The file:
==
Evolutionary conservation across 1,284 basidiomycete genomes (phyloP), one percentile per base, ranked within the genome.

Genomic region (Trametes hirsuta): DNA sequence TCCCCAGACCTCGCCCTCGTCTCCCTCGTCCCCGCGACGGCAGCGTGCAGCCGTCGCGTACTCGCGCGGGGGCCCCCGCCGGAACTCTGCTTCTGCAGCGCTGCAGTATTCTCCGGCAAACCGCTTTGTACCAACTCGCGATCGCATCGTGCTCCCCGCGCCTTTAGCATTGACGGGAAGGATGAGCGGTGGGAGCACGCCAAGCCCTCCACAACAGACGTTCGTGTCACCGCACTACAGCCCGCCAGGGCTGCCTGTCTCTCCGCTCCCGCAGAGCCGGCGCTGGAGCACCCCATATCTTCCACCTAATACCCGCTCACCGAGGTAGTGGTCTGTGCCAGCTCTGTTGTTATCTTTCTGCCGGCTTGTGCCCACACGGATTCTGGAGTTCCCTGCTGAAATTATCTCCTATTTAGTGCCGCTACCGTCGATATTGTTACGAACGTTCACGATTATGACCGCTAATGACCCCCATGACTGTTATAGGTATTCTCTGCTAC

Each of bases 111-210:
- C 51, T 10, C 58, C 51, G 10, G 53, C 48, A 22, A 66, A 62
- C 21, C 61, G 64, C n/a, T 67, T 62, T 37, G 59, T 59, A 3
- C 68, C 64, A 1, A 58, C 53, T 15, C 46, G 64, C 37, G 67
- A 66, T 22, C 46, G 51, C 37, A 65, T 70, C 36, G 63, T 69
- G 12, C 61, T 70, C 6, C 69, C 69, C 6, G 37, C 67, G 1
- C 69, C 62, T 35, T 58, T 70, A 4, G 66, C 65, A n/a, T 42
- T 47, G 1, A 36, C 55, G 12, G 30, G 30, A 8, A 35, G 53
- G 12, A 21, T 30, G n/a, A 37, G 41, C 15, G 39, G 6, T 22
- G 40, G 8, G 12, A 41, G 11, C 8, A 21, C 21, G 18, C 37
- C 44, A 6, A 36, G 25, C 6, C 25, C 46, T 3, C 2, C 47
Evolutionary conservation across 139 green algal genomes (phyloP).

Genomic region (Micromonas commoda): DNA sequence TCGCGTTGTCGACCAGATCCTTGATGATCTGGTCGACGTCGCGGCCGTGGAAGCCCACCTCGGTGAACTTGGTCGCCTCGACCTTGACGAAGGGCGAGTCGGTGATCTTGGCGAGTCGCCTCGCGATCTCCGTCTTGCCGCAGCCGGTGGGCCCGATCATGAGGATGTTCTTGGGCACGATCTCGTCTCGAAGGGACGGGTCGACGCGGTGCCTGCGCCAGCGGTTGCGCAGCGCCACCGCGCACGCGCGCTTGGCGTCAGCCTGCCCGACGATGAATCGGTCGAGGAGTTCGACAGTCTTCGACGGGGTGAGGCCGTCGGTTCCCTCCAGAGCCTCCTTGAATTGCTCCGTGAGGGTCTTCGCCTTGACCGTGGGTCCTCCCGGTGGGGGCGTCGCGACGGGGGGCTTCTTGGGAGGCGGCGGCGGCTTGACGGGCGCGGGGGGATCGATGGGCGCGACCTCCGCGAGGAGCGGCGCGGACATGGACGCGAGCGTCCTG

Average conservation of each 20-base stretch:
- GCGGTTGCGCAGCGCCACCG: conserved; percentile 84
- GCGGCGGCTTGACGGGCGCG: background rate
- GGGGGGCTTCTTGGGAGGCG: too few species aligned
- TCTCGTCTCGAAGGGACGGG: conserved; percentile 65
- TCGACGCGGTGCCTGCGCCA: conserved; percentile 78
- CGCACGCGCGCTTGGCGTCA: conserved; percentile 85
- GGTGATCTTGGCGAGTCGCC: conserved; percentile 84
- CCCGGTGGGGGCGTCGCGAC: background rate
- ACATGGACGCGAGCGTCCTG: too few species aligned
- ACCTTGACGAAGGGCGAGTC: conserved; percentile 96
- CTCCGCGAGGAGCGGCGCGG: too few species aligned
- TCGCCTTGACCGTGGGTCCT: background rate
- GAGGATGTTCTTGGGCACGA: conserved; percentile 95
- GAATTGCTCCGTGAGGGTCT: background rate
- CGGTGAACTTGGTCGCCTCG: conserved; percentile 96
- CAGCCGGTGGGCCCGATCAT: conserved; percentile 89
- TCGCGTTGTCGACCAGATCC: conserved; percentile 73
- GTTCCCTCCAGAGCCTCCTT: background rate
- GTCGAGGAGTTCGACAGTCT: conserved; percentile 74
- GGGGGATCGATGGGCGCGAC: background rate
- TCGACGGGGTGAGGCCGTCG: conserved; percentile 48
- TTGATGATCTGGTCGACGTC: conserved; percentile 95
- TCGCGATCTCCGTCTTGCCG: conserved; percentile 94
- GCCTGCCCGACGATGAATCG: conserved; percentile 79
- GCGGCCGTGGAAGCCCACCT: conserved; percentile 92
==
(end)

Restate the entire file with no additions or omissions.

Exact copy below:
Evolutionary conservation across 1,284 basidiomycete genomes (phyloP), one percentile per base, ranked within the genome.

Genomic region (Trametes hirsuta): DNA sequence TCCCCAGACCTCGCCCTCGTCTCCCTCGTCCCCGCGACGGCAGCGTGCAGCCGTCGCGTACTCGCGCGGGGGCCCCCGCCGGAACTCTGCTTCTGCAGCGCTGCAGTATTCTCCGGCAAACCGCTTTGTACCAACTCGCGATCGCATCGTGCTCCCCGCGCCTTTAGCATTGACGGGAAGGATGAGCGGTGGGAGCACGCCAAGCCCTCCACAACAGACGTTCGTGTCACCGCACTACAGCCCGCCAGGGCTGCCTGTCTCTCCGCTCCCGCAGAGCCGGCGCTGGAGCACCCCATATCTTCCACCTAATACCCGCTCACCGAGGTAGTGGTCTGTGCCAGCTCTGTTGTTATCTTTCTGCCGGCTTGTGCCCACACGGATTCTGGAGTTCCCTGCTGAAATTATCTCCTATTTAGTGCCGCTACCGTCGATATTGTTACGAACGTTCACGATTATGACCGCTAATGACCCCCATGACTGTTATAGGTATTCTCTGCTAC

Each of bases 111-210:
- C 51, T 10, C 58, C 51, G 10, G 53, C 48, A 22, A 66, A 62
- C 21, C 61, G 64, C n/a, T 67, T 62, T 37, G 59, T 59, A 3
- C 68, C 64, A 1, A 58, C 53, T 15, C 46, G 64, C 37, G 67
- A 66, T 22, C 46, G 51, C 37, A 65, T 70, C 36, G 63, T 69
- G 12, C 61, T 70, C 6, C 69, C 69, C 6, G 37, C 67, G 1
- C 69, C 62, T 35, T 58, T 70, A 4, G 66, C 65, A n/a, T 42
- T 47, G 1, A 36, C 55, G 12, G 30, G 30, A 8, A 35, G 53
- G 12, A 21, T 30, G n/a, A 37, G 41, C 15, G 39, G 6, T 22
- G 40, G 8, G 12, A 41, G 11, C 8, A 21, C 21, G 18, C 37
- C 44, A 6, A 36, G 25, C 6, C 25, C 46, T 3, C 2, C 47
Evolutionary conservation across 139 green algal genomes (phyloP).

Genomic region (Micromonas commoda): DNA sequence TCGCGTTGTCGACCAGATCCTTGATGATCTGGTCGACGTCGCGGCCGTGGAAGCCCACCTCGGTGAACTTGGTCGCCTCGACCTTGACGAAGGGCGAGTCGGTGATCTTGGCGAGTCGCCTCGCGATCTCCGTCTTGCCGCAGCCGGTGGGCCCGATCATGAGGATGTTCTTGGGCACGATCTCGTCTCGAAGGGACGGGTCGACGCGGTGCCTGCGCCAGCGGTTGCGCAGCGCCACCGCGCACGCGCGCTTGGCGTCAGCCTGCCCGACGATGAATCGGTCGAGGAGTTCGACAGTCTTCGACGGGGTGAGGCCGTCGGTTCCCTCCAGAGCCTCCTTGAATTGCTCCGTGAGGGTCTTCGCCTTGACCGTGGGTCCTCCCGGTGGGGGCGTCGCGACGGGGGGCTTCTTGGGAGGCGGCGGCGGCTTGACGGGCGCGGGGGGATCGATGGGCGCGACCTCCGCGAGGAGCGGCGCGGACATGGACGCGAGCGTCCTG

Average conservation of each 20-base stretch:
- GCGGTTGCGCAGCGCCACCG: conserved; percentile 84
- GCGGCGGCTTGACGGGCGCG: background rate
- GGGGGGCTTCTTGGGAGGCG: too few species aligned
- TCTCGTCTCGAAGGGACGGG: conserved; percentile 65
- TCGACGCGGTGCCTGCGCCA: conserved; percentile 78
- CGCACGCGCGCTTGGCGTCA: conserved; percentile 85
- GGTGATCTTGGCGAGTCGCC: conserved; percentile 84
- CCCGGTGGGGGCGTCGCGAC: background rate
- ACATGGACGCGAGCGTCCTG: too few species aligned
- ACCTTGACGAAGGGCGAGTC: conserved; percentile 96
- CTCCGCGAGGAGCGGCGCGG: too few species aligned
- TCGCCTTGACCGTGGGTCCT: background rate
- GAGGATGTTCTTGGGCACGA: conserved; percentile 95
- GAATTGCTCCGTGAGGGTCT: background rate
- CGGTGAACTTGGTCGCCTCG: conserved; percentile 96
- CAGCCGGTGGGCCCGATCAT: conserved; percentile 89
- TCGCGTTGTCGACCAGATCC: conserved; percentile 73
- GTTCCCTCCAGAGCCTCCTT: background rate
- GTCGAGGAGTTCGACAGTCT: conserved; percentile 74
- GGGGGATCGATGGGCGCGAC: background rate
- TCGACGGGGTGAGGCCGTCG: conserved; percentile 48
- TTGATGATCTGGTCGACGTC: conserved; percentile 95
- TCGCGATCTCCGTCTTGCCG: conserved; percentile 94
- GCCTGCCCGACGATGAATCG: conserved; percentile 79
- GCGGCCGTGGAAGCCCACCT: conserved; percentile 92